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'가야금.' Gayageum.

가야금

가야금(伽倻琴)은 한국의 전통 현악기이다. 가얏고라고도 한다. <삼국사기>의 기록에 따르면, 가야금은 가야의 가실왕의 명령을 받아 우륵이 만들었다고 기록되어 있다.

가야가 망한 후 우륵은 신라로 망명하였고, 진흥왕에 의해 가야금이 전파되었다. 이후 가야금은 일본에까지 전해졌는데, 일본에서는 이를 신라금(新羅琴)이라고 한다. 전통 가야금은 정악가야금(법금)과 산조가야금이라는 12현이지만, 최근 들어 15현, 17/18현, 21/22현, 25현의 개량 가야금도 쓰이고 있다. 모든 줄이 안족(기러기발)에 얹혀 있어 음의 높낮이를 조절할 수 있다. 가야금의 울림통은 오동나무이고 12개의 현은 명주실로 만든다. 정악 가야금은 오동나무의 뒷면을 파고 안족을 얹혀 만드는데, 주로 줄풍류나 가곡반주에 쓰였다.하배황(㣴,Eb)부터 중(仲,Ab)까지를 연주할 수 있다. 산조가야금은 산조나민요, 시나위 합주에 쓰기 편하도록 줄 사이가 좁고 길이도 짧게 만든 가야금이다.

연주법은 정좌하여 오른편 무릎위에 악기의 상단을 올려놓고 오른손의 집게 엄지 가운데 손가락 등으로 밀고 뜯고 퉁기며 소리를 내고, 왼손은 안족 아래 부분의 줄을 누르거나 흔들어준다. 증보문헌비고에 의한 악기 분류법 중 사부에 속한다.

가야금 산조

한국의 가야금 산조는 가야금의 유일한 독주곡이다. 작곡자의 이름을 딴 유파로 구분하여 부른다. 대표적인 유파로는 성금련류, 강태홍류, 김죽파류, 최옥삼류, 김병호류, 김윤덕류,서공철류, 황병기류 등 이 있다.

 

Gayageum

The gayageum or kayagum is a traditional Korean zither-like string instrument, with 12 strings, although more recently variants have been constructed with 21 or other numbers of strings. It is probably the best known traditional Korean musical instrument.It is in the zither family. It is very similar to the Japanese koto and the Chinese guzheng, or table harp, where it is widely believed to have come from.

History

According to the Samguksagi (1145), a history of the Three Kingdoms of Korea, the gayageum is supposed to have been developed around the 6th century in the Gaya confederacy by King Gasil (also known as Haji of Daegaya) after he observed an old Chinese instrument, a guzheng. He then ordered a musician named Ureuk to compose music that could be played on the instrument.

The gayageum was then further improved by Wu Ruk during the reign of Jinheung in the Silla Dynasty.

The ancient gayageum of King Gashil was called by several names, including beopgeum (law-zither, 법금), pungnyu (elegance, 풍류), or jeong-ak (right music, 정악) gayageum. It is normally associated with court music, chamber music, and lyric songs, for which it provides the accompaniment. This type of gayageum has a wider spacing between the strings and plays slower tempo music such as Yeongsan-hoesang and Mit-doduri.

The sanjo gayageum is believed to have evolved in the 19th century with the emergence of sanjo music, literally means scattered melodies, a musical form involving some improvisation. For the sanjo gayageum, the closer spacing of the strings and shorter length of the instrument enables a musician to play the faster passages required for sanjo (Choi 2005). The sanjo gayageum is now the most wide spread form of gayageum.(KCMPC 2001). All traditional gayageum use silk strings, although, since the late 20th century, the silk strings may be replaced with nylon strings.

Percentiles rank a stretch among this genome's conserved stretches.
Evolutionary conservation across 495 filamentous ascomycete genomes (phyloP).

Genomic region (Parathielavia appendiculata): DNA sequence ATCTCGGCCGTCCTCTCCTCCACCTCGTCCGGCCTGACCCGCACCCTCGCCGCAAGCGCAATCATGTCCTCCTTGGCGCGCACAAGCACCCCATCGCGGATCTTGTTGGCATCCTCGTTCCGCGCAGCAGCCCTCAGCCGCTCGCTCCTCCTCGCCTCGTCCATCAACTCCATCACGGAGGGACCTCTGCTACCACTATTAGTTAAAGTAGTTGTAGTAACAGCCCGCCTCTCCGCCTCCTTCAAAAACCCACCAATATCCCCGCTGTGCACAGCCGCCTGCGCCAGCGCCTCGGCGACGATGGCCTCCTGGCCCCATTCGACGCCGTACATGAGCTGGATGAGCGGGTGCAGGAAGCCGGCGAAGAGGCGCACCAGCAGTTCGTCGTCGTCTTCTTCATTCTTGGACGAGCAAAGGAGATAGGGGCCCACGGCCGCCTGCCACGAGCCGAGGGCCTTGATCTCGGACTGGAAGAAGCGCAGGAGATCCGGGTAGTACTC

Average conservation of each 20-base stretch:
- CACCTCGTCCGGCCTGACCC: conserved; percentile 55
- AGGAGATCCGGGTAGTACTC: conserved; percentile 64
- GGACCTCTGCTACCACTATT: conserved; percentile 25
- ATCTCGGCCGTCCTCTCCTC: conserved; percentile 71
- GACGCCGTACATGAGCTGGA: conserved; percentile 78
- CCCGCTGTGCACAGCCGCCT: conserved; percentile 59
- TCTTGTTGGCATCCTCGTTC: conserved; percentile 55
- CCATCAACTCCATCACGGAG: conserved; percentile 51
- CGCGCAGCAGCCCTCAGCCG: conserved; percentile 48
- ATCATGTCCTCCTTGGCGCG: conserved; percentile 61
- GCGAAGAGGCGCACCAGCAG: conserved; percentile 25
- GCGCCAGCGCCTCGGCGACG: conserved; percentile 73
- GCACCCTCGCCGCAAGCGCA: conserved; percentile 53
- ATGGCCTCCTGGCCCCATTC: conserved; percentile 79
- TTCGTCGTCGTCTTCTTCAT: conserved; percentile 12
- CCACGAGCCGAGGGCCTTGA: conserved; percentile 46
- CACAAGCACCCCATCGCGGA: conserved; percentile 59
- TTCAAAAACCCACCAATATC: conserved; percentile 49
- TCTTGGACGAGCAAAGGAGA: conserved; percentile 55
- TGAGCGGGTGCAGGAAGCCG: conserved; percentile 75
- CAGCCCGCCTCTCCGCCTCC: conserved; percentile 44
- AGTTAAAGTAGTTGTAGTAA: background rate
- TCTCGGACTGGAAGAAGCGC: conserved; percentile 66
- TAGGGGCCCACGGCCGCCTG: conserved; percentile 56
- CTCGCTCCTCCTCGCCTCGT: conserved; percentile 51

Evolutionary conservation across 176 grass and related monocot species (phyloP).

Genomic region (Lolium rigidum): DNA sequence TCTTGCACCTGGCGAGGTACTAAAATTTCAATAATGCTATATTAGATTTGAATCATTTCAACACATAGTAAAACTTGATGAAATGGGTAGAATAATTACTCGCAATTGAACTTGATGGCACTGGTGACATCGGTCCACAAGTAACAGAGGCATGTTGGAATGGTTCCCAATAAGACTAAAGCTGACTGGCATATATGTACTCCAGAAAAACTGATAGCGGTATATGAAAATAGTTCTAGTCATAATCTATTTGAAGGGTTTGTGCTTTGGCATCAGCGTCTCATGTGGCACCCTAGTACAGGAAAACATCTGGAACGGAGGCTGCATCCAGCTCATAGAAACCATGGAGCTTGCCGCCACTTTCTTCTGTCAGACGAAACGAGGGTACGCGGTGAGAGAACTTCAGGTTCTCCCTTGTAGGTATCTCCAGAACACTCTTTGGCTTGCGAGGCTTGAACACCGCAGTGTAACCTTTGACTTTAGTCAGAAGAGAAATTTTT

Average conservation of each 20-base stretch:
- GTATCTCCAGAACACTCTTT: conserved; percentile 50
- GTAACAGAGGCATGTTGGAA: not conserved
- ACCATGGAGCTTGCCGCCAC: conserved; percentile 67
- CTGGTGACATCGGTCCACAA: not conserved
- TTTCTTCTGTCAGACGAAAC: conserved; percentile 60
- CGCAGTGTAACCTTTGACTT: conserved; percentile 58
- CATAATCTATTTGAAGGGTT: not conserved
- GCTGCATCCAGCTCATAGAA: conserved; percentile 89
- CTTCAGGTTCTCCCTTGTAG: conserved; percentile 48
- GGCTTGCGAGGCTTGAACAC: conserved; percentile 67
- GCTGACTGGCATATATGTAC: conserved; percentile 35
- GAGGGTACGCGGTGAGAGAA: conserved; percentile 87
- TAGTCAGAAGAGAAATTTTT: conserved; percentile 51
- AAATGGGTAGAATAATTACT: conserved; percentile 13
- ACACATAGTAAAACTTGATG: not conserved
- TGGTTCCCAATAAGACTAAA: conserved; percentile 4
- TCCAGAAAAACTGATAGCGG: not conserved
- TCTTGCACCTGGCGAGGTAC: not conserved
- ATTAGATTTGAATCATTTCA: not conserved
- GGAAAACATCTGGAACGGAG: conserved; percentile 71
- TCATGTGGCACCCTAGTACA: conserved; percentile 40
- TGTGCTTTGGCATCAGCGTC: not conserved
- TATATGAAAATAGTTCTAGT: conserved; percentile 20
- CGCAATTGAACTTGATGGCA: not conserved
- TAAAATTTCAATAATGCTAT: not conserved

Modern versions of the gayageum, which have a greater number of strings, often use nylon-wrapped steel strings, similar to those used for the Chinese guzheng (Choi 2005). Brass strings have also been introduced to produce a louder sound, which is preferred for accompanying dance (Park 2004). To play modern music, gayageum with a greater number of strings have been developed, increasing the instrument's range. Gayageum are available with 13, 17, 18, 21, 22, or 25 strings (Choi 2005), although instruments with more strings are also available on custom-made basis.photo of gayageum with 25 strings The 21 string gayageum is normally found in North Korea.

Construction

The beobgeum gayageum is 160cm wide by 30cm broad by 10cm high. Its body is made from a single piece of paulownia wood. The resonator chamber is hollowed out of the piece of paulownia. The sanjo gayageum is about 142cm wide by 23cm broad by 10cm high. It has the soundboard made of paulownia, but uses a harder wood such as chestnut or walnut for the sides and the back, so the resonator chamber is made of both (Choi 2005) (KCMPC 2001).

On the soundboard, Anjok (movable bridges) support the strings. These bridges may be moved to adjust the tuning. The strings enter the top of the body, and underneath are Tolgwae (tuning pegs). At the other end, the strings are wound around free floating pegs, looped through holes at the bottom of the instrument, and then the strings are all tied in a coil (Choi 2005) (KCMPC 2001).

The left hand is used by pressing the strings and its finger movements can be made various types of movements such as shaking, bending, vibrating the strings. The right hand is used in plucking or stromping the strings. The tone of the Gayageum is soft, delicate and subtle. It is said that Gayageum was made by King Kasil in the Kaya Kingdom around the 6th century and then it has been developed by Ureuk in the time of King of Jinhung in the Silla dynasty. However, there is evidence that its use must have traced back to much earlier time than the time of the Silla dynasty, as shown in the recent archeological excavations in the Kwangsan areas in Jeolla-namdo Province, where some fragments of a Gayageum used in around 1st century BCE were found. The Gayageum is employed in three different types of music:

for Sanjo- Gayageum which is completed in relatively recent time;
for Pungryu-Gayageum which is the original one. The size of the former is smaller than that of latter. In the case of Sanjo- Gayageum, the gap between the two adjacent strings is narrow, so that is suits the music with swift tempo as in "sok-ak" such as Sanjo, Sinawi. By contrast, in the case of the latter the gap of two strings is so great that it suits the music, "Jeong-ak" with slow tempo such as Yeongsan-hoesang, Mit-doduri, and so forth.
Newly in order to play the contemporary music, strings are added into a Gayageum by making its body much broader, known as "isibil hyongeum [21 string instrument]", so that its range is greater. The Gayageum is used not only in ensemble music such as Gayageumbyeongchang but also as solo such as the Gayageum-sanjo.

원본: 위키피디아 From Wikipedia, the free encyclopedia